People and their communities are the key elements in rewilding, because humans are the ultimate ecosystem engineers and have a huge influence on nature and ecological processes. By embracing and supporting the efforts of whole of community land stewardship approaches, communities can work in collaboration to achieve far-reaching outcomes that are simply not attainable when working individually or in isolation. Rewilding approaches seeks to link ecological outcomes with social and economic ones, thereby better ensuring lasting success of conservation programs and fostering stewardship of nature.

“Rewilding does not seek to exclude people. In contrast, rewilding recognises the influence of humans on nature and seeks to capitalise on this. For example in Europe, rewilding programs include funding to provide loans for local individuals and businesses to set up new initiatives to capitalise on the conservation work. So nature and humans benefit together from the conservation actions. For the Clarence this could include a wildlife spotting business, guided walks, cultural tours, guest house accommodation, production of local foods for sale and bushtucker education. We’re limited only by our imagination”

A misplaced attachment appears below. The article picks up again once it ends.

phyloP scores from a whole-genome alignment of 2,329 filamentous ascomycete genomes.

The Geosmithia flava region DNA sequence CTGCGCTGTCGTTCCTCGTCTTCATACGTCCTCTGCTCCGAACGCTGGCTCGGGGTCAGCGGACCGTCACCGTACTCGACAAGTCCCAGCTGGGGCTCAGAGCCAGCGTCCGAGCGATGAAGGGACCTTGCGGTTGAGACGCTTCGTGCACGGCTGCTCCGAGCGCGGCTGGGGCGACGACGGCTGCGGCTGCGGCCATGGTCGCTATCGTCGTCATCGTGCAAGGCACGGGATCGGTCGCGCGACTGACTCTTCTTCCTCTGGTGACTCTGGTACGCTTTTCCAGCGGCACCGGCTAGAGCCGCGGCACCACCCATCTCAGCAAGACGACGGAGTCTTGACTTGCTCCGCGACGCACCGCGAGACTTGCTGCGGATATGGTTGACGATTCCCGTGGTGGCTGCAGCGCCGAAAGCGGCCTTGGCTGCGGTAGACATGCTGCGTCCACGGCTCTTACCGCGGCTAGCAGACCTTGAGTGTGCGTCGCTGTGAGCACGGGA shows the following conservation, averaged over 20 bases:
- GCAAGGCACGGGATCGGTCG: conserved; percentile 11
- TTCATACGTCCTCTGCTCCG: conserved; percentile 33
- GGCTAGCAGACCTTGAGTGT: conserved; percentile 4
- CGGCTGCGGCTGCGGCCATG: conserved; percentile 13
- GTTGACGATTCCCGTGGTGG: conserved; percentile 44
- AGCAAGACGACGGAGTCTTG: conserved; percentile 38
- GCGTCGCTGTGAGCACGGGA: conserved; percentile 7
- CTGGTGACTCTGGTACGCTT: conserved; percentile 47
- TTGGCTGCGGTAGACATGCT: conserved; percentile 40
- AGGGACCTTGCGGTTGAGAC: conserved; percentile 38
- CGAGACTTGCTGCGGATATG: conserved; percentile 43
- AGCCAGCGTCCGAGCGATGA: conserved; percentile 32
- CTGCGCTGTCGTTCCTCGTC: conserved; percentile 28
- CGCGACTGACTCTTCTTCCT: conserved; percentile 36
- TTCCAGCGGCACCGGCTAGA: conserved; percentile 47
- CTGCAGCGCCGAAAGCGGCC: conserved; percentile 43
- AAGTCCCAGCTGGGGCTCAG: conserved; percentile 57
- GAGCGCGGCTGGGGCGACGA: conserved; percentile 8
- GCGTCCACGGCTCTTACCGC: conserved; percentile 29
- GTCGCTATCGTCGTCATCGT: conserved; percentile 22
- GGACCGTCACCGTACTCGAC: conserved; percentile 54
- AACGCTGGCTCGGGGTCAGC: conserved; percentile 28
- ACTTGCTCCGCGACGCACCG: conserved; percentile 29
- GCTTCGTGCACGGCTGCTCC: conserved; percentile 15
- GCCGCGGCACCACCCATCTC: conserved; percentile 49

The Clarence coastal corridor is an area of NSW that holds immense ecological significance and is supported by a “shovel-ready” community, made up of hundreds of landholders. Although the corridor holds a diverse range of properties – in terms of their size, land use, economic value, ecological significance and restoration potential – all landholders engaged across this corridor are aware, willing and ready to commit to being better land stewards.

Achieving whole of landscape conservation for this region will rely on joint public land management approaches across National Parks and State Forests and the many adjoining private landholders that buffer and extend this important vegetated corridor. Using the endangered coastal emu as a flagship species, a diverse collaboration of people, communities and agencies can work together across an area comprising over 8% of the NSW coastline. Building a solid foundation for this region to be a flagship for conservation efforts in Australia.

With adequate investment in this program, the Coastal Emu Alliance can improve the capacity of landholders to become skilled, knowledgeable and active in on-ground land stewardship. An established rewilding program has the ability to build a highly capable network of hundreds of land stewards focusing on restoring key ecosystem processes across tens of thousands of hectares, positively influencing hundreds of threatened species and enhancing diverse ecosystems.

Learn more about what the Coastal Emu Alliance is doing to Save the Coastal Emu